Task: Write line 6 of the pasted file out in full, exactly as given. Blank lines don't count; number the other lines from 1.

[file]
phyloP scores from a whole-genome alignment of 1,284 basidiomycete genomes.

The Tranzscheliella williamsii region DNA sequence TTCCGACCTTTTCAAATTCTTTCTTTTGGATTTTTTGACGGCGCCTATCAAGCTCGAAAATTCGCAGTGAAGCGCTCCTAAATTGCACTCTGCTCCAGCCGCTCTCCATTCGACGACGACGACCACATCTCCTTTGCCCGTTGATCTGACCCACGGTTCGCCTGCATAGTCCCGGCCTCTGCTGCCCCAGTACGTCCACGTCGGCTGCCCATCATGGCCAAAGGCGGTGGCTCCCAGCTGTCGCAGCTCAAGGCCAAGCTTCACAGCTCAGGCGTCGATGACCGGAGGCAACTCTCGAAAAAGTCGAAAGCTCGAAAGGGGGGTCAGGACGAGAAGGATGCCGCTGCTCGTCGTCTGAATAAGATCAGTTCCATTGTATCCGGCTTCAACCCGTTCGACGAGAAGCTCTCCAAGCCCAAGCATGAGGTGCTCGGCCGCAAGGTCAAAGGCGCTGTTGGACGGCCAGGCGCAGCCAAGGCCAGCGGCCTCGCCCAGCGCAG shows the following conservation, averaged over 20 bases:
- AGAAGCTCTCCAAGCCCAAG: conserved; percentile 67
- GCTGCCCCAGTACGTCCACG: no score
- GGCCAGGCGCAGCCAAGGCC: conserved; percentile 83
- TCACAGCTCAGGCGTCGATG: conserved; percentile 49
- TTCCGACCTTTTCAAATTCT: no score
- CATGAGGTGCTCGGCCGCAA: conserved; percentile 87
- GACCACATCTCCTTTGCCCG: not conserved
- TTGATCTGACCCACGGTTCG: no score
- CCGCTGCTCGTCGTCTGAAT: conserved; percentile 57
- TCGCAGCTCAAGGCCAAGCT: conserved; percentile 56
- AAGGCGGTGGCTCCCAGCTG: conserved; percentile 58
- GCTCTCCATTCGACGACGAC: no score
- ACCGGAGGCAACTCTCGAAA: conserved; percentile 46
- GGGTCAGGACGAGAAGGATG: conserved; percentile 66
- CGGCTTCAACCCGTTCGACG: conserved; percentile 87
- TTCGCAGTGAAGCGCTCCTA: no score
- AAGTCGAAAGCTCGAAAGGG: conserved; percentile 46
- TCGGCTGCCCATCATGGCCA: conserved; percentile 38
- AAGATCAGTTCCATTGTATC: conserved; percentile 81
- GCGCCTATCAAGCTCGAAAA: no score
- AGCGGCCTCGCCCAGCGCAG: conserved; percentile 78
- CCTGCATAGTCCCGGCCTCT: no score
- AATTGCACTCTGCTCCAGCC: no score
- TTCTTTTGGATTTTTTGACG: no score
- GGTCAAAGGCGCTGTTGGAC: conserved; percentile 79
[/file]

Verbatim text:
- TCACAGCTCAGGCGTCGATG: conserved; percentile 49